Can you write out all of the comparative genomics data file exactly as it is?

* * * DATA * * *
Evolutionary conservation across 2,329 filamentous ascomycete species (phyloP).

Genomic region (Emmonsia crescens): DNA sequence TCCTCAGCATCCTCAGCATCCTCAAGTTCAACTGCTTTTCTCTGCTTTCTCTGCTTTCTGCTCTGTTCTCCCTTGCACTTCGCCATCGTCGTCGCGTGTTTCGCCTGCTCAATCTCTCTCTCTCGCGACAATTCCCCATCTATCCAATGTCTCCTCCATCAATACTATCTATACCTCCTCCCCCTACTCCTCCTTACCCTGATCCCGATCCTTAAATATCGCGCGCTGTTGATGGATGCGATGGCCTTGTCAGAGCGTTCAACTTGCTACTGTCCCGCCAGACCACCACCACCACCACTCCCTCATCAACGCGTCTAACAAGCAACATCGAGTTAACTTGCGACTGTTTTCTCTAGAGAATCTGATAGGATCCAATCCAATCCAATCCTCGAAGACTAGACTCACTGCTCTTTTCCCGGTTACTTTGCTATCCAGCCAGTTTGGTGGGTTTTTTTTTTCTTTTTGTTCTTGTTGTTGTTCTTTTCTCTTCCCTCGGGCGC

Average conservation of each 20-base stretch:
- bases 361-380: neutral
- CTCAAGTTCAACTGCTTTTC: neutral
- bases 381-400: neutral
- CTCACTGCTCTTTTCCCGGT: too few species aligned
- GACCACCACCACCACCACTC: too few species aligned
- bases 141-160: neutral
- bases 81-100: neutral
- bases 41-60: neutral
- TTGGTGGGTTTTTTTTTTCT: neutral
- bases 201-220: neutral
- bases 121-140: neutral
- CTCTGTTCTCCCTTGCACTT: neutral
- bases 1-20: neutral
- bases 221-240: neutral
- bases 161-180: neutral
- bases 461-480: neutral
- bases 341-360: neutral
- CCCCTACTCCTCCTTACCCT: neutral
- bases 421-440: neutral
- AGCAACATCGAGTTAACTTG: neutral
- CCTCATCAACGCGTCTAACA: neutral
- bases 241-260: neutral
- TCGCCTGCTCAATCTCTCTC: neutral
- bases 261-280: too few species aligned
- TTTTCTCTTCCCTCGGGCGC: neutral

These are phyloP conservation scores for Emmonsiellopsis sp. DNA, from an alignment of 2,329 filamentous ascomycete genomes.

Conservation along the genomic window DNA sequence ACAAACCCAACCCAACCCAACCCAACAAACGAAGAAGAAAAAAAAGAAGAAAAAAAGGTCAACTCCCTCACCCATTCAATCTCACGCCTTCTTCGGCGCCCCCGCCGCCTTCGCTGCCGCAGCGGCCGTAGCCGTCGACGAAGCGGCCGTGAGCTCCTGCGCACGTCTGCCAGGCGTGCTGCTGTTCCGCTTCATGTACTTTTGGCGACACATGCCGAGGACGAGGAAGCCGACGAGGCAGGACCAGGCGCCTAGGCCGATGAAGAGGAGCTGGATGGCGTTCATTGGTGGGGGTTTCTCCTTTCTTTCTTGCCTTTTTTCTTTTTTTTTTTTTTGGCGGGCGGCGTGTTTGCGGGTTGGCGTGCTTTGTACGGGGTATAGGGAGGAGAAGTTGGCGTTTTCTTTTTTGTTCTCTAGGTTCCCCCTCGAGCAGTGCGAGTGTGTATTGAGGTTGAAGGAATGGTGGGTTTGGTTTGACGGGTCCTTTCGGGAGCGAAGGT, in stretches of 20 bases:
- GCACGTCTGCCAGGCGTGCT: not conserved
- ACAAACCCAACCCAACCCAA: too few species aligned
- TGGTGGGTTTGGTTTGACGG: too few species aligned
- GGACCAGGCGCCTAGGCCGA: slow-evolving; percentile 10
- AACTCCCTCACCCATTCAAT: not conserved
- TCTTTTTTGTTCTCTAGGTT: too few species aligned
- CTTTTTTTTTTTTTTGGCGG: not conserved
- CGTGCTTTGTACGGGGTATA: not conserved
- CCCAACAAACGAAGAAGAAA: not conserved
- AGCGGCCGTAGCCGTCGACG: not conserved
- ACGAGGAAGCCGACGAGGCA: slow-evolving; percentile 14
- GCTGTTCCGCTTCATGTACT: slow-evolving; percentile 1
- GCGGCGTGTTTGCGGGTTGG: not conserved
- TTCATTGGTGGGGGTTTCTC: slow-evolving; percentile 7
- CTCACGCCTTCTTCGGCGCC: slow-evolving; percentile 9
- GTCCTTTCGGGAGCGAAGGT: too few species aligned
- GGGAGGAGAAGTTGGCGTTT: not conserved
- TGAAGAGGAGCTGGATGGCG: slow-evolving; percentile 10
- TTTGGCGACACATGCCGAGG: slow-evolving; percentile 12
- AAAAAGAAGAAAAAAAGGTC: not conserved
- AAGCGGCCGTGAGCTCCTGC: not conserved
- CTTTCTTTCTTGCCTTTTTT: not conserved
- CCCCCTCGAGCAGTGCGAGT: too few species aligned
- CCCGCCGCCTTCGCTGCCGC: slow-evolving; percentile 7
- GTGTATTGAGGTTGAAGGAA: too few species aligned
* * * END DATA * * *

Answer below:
Evolutionary conservation across 2,329 filamentous ascomycete species (phyloP).

Genomic region (Emmonsia crescens): DNA sequence TCCTCAGCATCCTCAGCATCCTCAAGTTCAACTGCTTTTCTCTGCTTTCTCTGCTTTCTGCTCTGTTCTCCCTTGCACTTCGCCATCGTCGTCGCGTGTTTCGCCTGCTCAATCTCTCTCTCTCGCGACAATTCCCCATCTATCCAATGTCTCCTCCATCAATACTATCTATACCTCCTCCCCCTACTCCTCCTTACCCTGATCCCGATCCTTAAATATCGCGCGCTGTTGATGGATGCGATGGCCTTGTCAGAGCGTTCAACTTGCTACTGTCCCGCCAGACCACCACCACCACCACTCCCTCATCAACGCGTCTAACAAGCAACATCGAGTTAACTTGCGACTGTTTTCTCTAGAGAATCTGATAGGATCCAATCCAATCCAATCCTCGAAGACTAGACTCACTGCTCTTTTCCCGGTTACTTTGCTATCCAGCCAGTTTGGTGGGTTTTTTTTTTCTTTTTGTTCTTGTTGTTGTTCTTTTCTCTTCCCTCGGGCGC

Average conservation of each 20-base stretch:
- bases 361-380: neutral
- CTCAAGTTCAACTGCTTTTC: neutral
- bases 381-400: neutral
- CTCACTGCTCTTTTCCCGGT: too few species aligned
- GACCACCACCACCACCACTC: too few species aligned
- bases 141-160: neutral
- bases 81-100: neutral
- bases 41-60: neutral
- TTGGTGGGTTTTTTTTTTCT: neutral
- bases 201-220: neutral
- bases 121-140: neutral
- CTCTGTTCTCCCTTGCACTT: neutral
- bases 1-20: neutral
- bases 221-240: neutral
- bases 161-180: neutral
- bases 461-480: neutral
- bases 341-360: neutral
- CCCCTACTCCTCCTTACCCT: neutral
- bases 421-440: neutral
- AGCAACATCGAGTTAACTTG: neutral
- CCTCATCAACGCGTCTAACA: neutral
- bases 241-260: neutral
- TCGCCTGCTCAATCTCTCTC: neutral
- bases 261-280: too few species aligned
- TTTTCTCTTCCCTCGGGCGC: neutral

These are phyloP conservation scores for Emmonsiellopsis sp. DNA, from an alignment of 2,329 filamentous ascomycete genomes.

Conservation along the genomic window DNA sequence ACAAACCCAACCCAACCCAACCCAACAAACGAAGAAGAAAAAAAAGAAGAAAAAAAGGTCAACTCCCTCACCCATTCAATCTCACGCCTTCTTCGGCGCCCCCGCCGCCTTCGCTGCCGCAGCGGCCGTAGCCGTCGACGAAGCGGCCGTGAGCTCCTGCGCACGTCTGCCAGGCGTGCTGCTGTTCCGCTTCATGTACTTTTGGCGACACATGCCGAGGACGAGGAAGCCGACGAGGCAGGACCAGGCGCCTAGGCCGATGAAGAGGAGCTGGATGGCGTTCATTGGTGGGGGTTTCTCCTTTCTTTCTTGCCTTTTTTCTTTTTTTTTTTTTTGGCGGGCGGCGTGTTTGCGGGTTGGCGTGCTTTGTACGGGGTATAGGGAGGAGAAGTTGGCGTTTTCTTTTTTGTTCTCTAGGTTCCCCCTCGAGCAGTGCGAGTGTGTATTGAGGTTGAAGGAATGGTGGGTTTGGTTTGACGGGTCCTTTCGGGAGCGAAGGT, in stretches of 20 bases:
- GCACGTCTGCCAGGCGTGCT: not conserved
- ACAAACCCAACCCAACCCAA: too few species aligned
- TGGTGGGTTTGGTTTGACGG: too few species aligned
- GGACCAGGCGCCTAGGCCGA: slow-evolving; percentile 10
- AACTCCCTCACCCATTCAAT: not conserved
- TCTTTTTTGTTCTCTAGGTT: too few species aligned
- CTTTTTTTTTTTTTTGGCGG: not conserved
- CGTGCTTTGTACGGGGTATA: not conserved
- CCCAACAAACGAAGAAGAAA: not conserved
- AGCGGCCGTAGCCGTCGACG: not conserved
- ACGAGGAAGCCGACGAGGCA: slow-evolving; percentile 14
- GCTGTTCCGCTTCATGTACT: slow-evolving; percentile 1
- GCGGCGTGTTTGCGGGTTGG: not conserved
- TTCATTGGTGGGGGTTTCTC: slow-evolving; percentile 7
- CTCACGCCTTCTTCGGCGCC: slow-evolving; percentile 9
- GTCCTTTCGGGAGCGAAGGT: too few species aligned
- GGGAGGAGAAGTTGGCGTTT: not conserved
- TGAAGAGGAGCTGGATGGCG: slow-evolving; percentile 10
- TTTGGCGACACATGCCGAGG: slow-evolving; percentile 12
- AAAAAGAAGAAAAAAAGGTC: not conserved
- AAGCGGCCGTGAGCTCCTGC: not conserved
- CTTTCTTTCTTGCCTTTTTT: not conserved
- CCCCCTCGAGCAGTGCGAGT: too few species aligned
- CCCGCCGCCTTCGCTGCCGC: slow-evolving; percentile 7
- GTGTATTGAGGTTGAAGGAA: too few species aligned